As we fast-forward to Rahab we learn that she was a product of the Amorites who were idol worshippers. From whom did this tribe emerge? They were the offspring of Canaan the son of Ham. Ruth was from the land of Moab and they were the descendants of Moab, the son of Lot’s eldest daughter born out of incest with her father. Here are the realities in a nutshell! Salmon married Rahab who was an Amorite, so Boaz was half Jew. Boaz married Ruth of the land of Moab, thus making Obed a quarter Jew. Obed produced Jesse the father David through whom Jesus came. So it is evident that all along, from ancient times God’s scheme was to bring forth a Son whose lineage was intermingled with many nations upon earth, so that no single race, creed, or people can lay claim to his ancestry. All nations were created IN HIM (Ephesians 2:10) and he came to earth bearing the imprint (DNA) of all nations. As such, no one is a stranger to the Stranger of Galilee’s shore. It is not by accident that God declared: “Behold, all souls are mine; as the soul of the father, so also the soul of the son is mine: the soul that sinneth shall die.” Ezekiel 18: 4.

There is something unique about Jesus the Christ that I think is largely missed by the clergy and laity alike. It came to my attention, only because back in London, England, about 1968, the Lord spoke to me and said, “When you read the bible, read slowly and watch every word, for words have meanings.” So, I got to reading how Jesus had just past his 29th birthday and the bible said that he “began to be 30 years old” when he came to be baptized of John in the Jordan River. Here is the actual narrative of scripture! “And Jesus himself began to be about thirty years of age, being (as was SUPPOSED) the son of Joseph, which was the son of Heli.” Luke 3: 23. First question here is this: “Why did the scripture say that Jesus began to be about thirty years of age?” We in our current society celebrate our birthdays on this wise. On March 20th I will be 75 years old, so we gather for a big birthday party. But in reality if you say that you will be 75 years old on March 20, 2010, the truth is that at 12 midnight March 20, 2009, you began to be 75. We count the year at its end, but in the case of Jesus, his 30th year began right after his 29th birthday, so he began to be 30 years old. When we celebrate a birthday, we have actually lived it already, and at midnight on that day, we begin to live the next birth-year.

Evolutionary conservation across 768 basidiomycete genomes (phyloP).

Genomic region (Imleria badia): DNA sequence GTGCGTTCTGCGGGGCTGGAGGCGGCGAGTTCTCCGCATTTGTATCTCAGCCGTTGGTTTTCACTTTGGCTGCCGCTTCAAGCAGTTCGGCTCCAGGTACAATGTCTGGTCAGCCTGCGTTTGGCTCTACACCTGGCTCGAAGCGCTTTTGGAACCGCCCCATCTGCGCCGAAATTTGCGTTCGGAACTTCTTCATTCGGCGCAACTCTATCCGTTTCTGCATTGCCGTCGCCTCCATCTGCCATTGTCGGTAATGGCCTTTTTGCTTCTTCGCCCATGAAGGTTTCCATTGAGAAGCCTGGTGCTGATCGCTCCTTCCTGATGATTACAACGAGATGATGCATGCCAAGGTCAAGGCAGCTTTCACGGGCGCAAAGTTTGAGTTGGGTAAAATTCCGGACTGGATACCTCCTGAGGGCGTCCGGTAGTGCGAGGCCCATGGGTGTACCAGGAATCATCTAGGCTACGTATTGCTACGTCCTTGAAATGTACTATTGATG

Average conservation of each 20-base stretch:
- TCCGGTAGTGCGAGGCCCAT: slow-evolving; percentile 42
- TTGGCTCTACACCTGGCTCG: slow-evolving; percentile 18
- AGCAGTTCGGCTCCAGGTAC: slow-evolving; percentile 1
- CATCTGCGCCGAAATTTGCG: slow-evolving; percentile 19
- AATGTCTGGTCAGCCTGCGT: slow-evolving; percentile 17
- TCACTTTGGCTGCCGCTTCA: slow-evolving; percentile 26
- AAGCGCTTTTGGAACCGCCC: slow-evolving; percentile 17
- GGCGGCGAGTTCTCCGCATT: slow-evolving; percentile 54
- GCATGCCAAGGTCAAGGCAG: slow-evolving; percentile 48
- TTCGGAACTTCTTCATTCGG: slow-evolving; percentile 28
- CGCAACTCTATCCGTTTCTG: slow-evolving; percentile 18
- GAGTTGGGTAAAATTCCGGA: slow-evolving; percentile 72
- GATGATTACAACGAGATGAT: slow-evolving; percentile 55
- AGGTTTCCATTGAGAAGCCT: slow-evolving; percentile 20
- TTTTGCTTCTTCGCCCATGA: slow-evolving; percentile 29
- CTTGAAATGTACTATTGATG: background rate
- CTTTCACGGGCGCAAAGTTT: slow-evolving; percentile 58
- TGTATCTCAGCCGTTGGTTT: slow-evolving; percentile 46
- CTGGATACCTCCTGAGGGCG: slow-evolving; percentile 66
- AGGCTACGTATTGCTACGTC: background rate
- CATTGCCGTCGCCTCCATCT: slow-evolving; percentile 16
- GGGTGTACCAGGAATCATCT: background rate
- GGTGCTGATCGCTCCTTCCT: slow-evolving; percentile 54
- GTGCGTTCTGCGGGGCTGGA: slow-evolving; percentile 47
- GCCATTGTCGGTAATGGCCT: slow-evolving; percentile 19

But that’s not all in the verse that caught my eye! Jesus was portrayed in this manner: “being (as was supposed) the son of Joseph.”Those three small words change the dynamics of the entire subject, because in reality, Jesus was not the son of Joseph, and this verse serves to highlight this fact. It does not say it all, but enough was said to prompt us to take a second, closer look. We move on to the big day of Pentecost, after the Holy Ghost fell upon all those who were gathered in the upper room. Peter along with the eleven got up and began to preach his dynamic sermon that yielded 3,000 souls into the arms of Jesus. I can see Peter now! He stands up with his colleagues and waves his hand, asking for calm. He begins his memorable sermon by saying: “Men and brethren, let me freely speak unto you of the patriarch David, that he is both dead and buried, and his sepulchre is with us unto this day. Therefore being a prophet, and knowing that God had sworn with an oath to him, that of the fruit of his loins, according to the flesh, he would raise up Christ to sit on his throne.”Acts 2:29,30. First Jesus was “supposed” to be the son of Joseph, and now he is next of kin to David-according to the flesh. A plane and simple family tie needs no clarification, but such was not the case with Jesus. From Acts we move to Romans and here is what the record said: “Concerning his Son Jesus Christ our Lord, which was made of the seed of David according to the flesh.”Romans 1: 3. Again, we are compelled to ask; “why was it necessary to clarify Jesus’ relationship to David if he had been an undisputed offspring?” Why highlight the fact that the relationship is based solely upon flesh, when this clarification was not necessary for any other person in the bible? For a full treatment of this subject, go to my website at: www.godfire.net/kennedy and click on the link, “Whom Do Men Say That I Am?” I have offered a very detailed and concise study of the subject there. But for this study, we have turned the spotlight on this truth because it brings every human being into that personal link with Jesus, and that makes him our outstanding and foremost big brother. Every human being is directly related to Jesus and he testified to this truth in Hebrews. “For both he that sanctifieth and they who are sanctified are all of one: for which cause he is not ashamed to call them brethren, saying, I will declare thy name unto my brethren, in the midst of the church will I sing praise unto thee. And again, I will put my trust in him. And again, Behold I and the children which God has given me.” Hebrews 2: 11-13.